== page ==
The investigation into the coup plot, commonly known as "Ergenekon," has already resulted in the arrest of some 130 people, among them retired four-star generals and prominent politicians, journalists and academics. [For background see the Eurasia Insight archive]. According to an indictment, the plotters were hoping to bring down the Islamist-rooted Justice and Development Party (AKP) by sowing enough chaos, through terror attacks and high-level assassinations, that the military would be forced to intervene.

In recent weeks, following sketches found in the homes of some of the suspects, police have uncovered two weapons caches buried on the outskirts of Ankara. Among the weapons were hand grenades, plastic explosives and ammunition.

For many Turks, the investigation and the arrests -- particularly of high-level military personnel -- offer a chance to expose and unravel some of the work of the "Deep State," a phrase used to describe a shadowy zone where state interests intersect with lawless and corrupt elements of the bureaucracy, military and the security establishment.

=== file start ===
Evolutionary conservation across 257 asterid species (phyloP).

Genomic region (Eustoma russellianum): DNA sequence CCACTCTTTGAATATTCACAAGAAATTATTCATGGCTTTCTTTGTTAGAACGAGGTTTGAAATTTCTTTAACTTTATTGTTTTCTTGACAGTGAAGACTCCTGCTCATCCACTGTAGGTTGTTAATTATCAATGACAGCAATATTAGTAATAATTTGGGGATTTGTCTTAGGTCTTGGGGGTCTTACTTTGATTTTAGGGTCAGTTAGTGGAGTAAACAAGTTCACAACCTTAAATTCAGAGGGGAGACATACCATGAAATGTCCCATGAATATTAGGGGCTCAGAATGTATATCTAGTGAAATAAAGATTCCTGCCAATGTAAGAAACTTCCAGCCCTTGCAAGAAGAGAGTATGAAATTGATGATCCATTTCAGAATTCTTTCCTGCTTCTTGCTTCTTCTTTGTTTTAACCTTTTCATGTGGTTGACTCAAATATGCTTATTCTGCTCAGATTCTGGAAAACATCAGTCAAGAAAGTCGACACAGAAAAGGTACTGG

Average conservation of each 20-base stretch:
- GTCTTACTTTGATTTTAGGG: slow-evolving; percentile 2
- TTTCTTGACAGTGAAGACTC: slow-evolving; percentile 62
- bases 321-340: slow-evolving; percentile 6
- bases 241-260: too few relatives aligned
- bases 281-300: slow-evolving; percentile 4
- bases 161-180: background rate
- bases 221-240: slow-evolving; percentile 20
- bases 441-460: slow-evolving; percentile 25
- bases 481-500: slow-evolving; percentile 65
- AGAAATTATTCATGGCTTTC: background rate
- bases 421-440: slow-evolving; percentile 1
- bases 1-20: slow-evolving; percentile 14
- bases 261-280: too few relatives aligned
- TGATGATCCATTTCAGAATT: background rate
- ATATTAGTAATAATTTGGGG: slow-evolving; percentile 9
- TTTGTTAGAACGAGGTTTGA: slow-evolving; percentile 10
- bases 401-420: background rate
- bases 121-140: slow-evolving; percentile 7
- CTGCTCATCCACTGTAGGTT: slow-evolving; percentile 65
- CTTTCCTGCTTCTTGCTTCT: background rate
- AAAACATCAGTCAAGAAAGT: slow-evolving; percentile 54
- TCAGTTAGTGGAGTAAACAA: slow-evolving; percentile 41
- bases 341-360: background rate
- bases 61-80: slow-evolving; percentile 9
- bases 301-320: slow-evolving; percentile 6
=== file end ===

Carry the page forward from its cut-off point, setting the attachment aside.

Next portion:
"I think this is a historic case. This is a good chance for Turkish political system to put a stop to military interventions and to clean its ranks of these illegal affiliations between state authorities and gangsters and mafia types," says Sahin Alpay, a professor of political science at Istanbul's Bahcesehir University.

But the case, launched in June 2007 after grenades were found in the Istanbul home of a retired military officer, is also creating new tensions between the AKP and the military, which sees itself as the ultimate guardian of Turkey's secular tradition and which has forced out of power four governments in the past.

The recent arrest of three retired generals and nine active officers led to the armed forces chief General Ilker Basbug to call on Prime Minister Recep Tayyip Erdogan for a surprise meeting. The military also recently released a statement warning Turkey's media not to "declare people and institutions guilty without trial."

"From now on, responsible authorities and good-sensed media must fulfill their duties and take necessary measures, instead of using only rhetoric," the statement added.

Other parts of Turkey's secularist establishment, including the judiciary, are also crying foul, asserting that the government is using the Ergenekon investigation to take revenge against its political opponents. "We are witnessing a confrontation against the Republic's core values," Deniz Baykal, leader of main opposition Republican People's Party (CHP) said at a press conference earlier in January.